Italian bishops appear to have delivered a snub to Pope Francis by promoting a Vatican official who the Pope sacked months after the official authored a key document prohibiting liturgical blessings for same-sex couples.
Archbishop Giacomo Morandi, 58, was dismissed by the Holy Father soon after the then-known Congregation for the Doctrine of the Faith (CDF; now called DDF), for which Morandi served as secretary, ruled in 2021 against the legitimacy of liturgical blessings for same-sex couples.
But on 15 January, Morandi was elected as the new leader of the Bishops’ Conference of Emilia-Romagna, a key northern region of Italy that centres on the city of Bologna.
Archbishop Morandi was seen as the driving force behind the Vatican’s rejection of same-sex blessings when the CDF published a responsum ad dubium to a question about the legitimacy of liturgical blessings for same-sex couples.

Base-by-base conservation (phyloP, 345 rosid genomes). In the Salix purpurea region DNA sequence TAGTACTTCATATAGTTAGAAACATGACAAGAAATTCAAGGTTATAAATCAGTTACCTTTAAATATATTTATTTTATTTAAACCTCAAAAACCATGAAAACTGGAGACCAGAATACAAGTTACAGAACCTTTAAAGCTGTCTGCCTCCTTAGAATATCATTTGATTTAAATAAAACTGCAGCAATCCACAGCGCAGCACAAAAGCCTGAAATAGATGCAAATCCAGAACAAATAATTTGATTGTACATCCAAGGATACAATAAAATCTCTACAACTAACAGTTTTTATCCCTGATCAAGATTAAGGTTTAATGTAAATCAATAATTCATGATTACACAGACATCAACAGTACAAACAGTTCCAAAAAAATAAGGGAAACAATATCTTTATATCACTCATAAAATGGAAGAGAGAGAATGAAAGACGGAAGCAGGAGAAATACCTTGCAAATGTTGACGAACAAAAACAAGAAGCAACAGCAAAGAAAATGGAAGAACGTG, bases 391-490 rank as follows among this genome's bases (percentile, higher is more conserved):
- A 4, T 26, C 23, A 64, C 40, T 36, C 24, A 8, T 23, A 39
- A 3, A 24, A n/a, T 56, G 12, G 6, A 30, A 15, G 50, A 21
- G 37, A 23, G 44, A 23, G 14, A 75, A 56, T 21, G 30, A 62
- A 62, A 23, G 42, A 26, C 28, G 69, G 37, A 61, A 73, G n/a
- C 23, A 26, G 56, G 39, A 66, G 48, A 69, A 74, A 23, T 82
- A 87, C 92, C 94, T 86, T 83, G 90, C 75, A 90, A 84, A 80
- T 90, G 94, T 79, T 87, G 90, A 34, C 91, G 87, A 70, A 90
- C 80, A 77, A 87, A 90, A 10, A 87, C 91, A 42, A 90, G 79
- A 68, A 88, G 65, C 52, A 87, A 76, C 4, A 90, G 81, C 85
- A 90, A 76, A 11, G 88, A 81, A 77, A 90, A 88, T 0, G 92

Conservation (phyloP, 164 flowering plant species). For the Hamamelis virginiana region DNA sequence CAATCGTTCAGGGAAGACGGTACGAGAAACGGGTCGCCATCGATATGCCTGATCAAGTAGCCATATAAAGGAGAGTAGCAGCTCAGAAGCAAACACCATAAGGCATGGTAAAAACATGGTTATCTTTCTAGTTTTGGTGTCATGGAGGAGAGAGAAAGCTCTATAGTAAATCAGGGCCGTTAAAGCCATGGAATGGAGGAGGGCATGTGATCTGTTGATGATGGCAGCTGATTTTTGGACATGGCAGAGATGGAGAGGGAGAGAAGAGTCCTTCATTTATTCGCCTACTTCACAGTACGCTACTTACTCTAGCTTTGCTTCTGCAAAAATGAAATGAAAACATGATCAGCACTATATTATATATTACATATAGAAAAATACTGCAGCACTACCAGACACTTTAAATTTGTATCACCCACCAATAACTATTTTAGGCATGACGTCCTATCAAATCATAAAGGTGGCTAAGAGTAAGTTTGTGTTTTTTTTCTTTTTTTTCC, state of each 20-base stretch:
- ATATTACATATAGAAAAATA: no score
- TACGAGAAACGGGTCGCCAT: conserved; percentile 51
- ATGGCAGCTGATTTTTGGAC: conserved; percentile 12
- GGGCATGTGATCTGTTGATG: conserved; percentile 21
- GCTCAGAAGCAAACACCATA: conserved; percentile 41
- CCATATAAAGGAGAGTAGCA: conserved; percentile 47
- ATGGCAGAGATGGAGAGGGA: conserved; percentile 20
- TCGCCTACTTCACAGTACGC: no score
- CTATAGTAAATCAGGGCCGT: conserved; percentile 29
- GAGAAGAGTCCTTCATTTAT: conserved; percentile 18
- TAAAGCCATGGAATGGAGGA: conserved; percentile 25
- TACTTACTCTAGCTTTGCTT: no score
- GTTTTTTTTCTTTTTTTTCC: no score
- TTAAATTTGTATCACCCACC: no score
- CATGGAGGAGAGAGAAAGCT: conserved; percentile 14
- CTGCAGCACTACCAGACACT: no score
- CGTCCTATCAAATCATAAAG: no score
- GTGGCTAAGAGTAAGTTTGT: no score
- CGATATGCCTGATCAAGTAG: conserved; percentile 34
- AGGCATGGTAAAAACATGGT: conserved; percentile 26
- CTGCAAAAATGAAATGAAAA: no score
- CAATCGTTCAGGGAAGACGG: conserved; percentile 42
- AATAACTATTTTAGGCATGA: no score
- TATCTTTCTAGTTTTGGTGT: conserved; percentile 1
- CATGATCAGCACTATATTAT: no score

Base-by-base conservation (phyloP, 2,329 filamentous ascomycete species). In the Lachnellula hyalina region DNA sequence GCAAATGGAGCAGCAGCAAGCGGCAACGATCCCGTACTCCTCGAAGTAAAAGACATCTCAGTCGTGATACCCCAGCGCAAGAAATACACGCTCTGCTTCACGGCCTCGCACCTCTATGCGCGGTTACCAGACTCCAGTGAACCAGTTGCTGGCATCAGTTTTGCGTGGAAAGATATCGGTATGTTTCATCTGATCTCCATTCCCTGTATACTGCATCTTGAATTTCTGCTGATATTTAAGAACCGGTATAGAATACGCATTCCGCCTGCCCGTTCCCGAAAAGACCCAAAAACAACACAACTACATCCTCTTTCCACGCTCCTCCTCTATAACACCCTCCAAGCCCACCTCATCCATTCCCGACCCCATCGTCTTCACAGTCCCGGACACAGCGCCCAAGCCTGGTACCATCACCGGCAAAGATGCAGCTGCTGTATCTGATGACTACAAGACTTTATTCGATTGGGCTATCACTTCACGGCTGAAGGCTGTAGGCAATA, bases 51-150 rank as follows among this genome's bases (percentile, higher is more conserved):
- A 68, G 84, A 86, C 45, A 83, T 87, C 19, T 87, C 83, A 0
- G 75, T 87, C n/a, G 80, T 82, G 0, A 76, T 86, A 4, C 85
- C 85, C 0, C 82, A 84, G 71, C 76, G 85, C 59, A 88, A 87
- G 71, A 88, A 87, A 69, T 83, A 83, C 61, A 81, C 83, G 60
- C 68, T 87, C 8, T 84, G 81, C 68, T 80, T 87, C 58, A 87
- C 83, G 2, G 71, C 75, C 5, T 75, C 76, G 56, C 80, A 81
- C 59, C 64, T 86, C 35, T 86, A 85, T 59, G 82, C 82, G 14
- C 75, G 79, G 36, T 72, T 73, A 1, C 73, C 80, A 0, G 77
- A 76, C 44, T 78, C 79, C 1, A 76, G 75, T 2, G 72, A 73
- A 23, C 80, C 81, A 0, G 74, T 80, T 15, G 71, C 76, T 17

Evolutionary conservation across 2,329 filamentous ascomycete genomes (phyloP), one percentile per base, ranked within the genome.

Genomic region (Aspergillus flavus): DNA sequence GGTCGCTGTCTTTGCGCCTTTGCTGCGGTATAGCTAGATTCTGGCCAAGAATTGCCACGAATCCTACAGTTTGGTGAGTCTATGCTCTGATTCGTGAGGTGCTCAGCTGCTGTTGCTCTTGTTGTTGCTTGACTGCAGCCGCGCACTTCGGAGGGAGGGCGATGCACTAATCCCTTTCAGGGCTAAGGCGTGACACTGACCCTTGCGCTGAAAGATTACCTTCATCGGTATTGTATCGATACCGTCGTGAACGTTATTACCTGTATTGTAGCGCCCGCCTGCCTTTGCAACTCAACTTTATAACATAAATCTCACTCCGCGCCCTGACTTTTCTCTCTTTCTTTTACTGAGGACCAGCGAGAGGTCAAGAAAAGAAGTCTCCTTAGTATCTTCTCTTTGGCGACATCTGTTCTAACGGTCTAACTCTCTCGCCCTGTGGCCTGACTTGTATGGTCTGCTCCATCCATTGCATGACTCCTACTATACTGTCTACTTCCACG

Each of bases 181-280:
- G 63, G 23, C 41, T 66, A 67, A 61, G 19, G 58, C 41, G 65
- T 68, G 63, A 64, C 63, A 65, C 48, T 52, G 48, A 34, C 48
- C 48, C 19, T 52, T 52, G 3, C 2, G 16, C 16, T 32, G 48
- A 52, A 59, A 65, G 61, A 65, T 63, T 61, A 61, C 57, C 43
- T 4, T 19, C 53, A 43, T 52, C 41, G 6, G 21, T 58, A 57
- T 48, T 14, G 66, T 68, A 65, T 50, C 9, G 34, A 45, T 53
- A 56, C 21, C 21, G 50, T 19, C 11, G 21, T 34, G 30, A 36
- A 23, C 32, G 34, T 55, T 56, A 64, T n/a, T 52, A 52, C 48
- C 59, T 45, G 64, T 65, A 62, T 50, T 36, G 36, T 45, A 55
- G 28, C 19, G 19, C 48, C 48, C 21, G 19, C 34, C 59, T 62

The statement was issued with the authority of Pope Francis only after Archbishop Morandi insisted that the matter was addressed in response to repeated calls by several German bishops for same-sex liturgical blessings.
Archbishop Morandi, a distinguished canon lawyer, joined the CDF as an under-secretary in 2015 and was promoted to secretary – the second highest position – just two years later.
In response to the question: “Does the Church have the power to give the blessing to unions of persons of the same sex?”, the CDF, under his guidance, answered: “Negative.”
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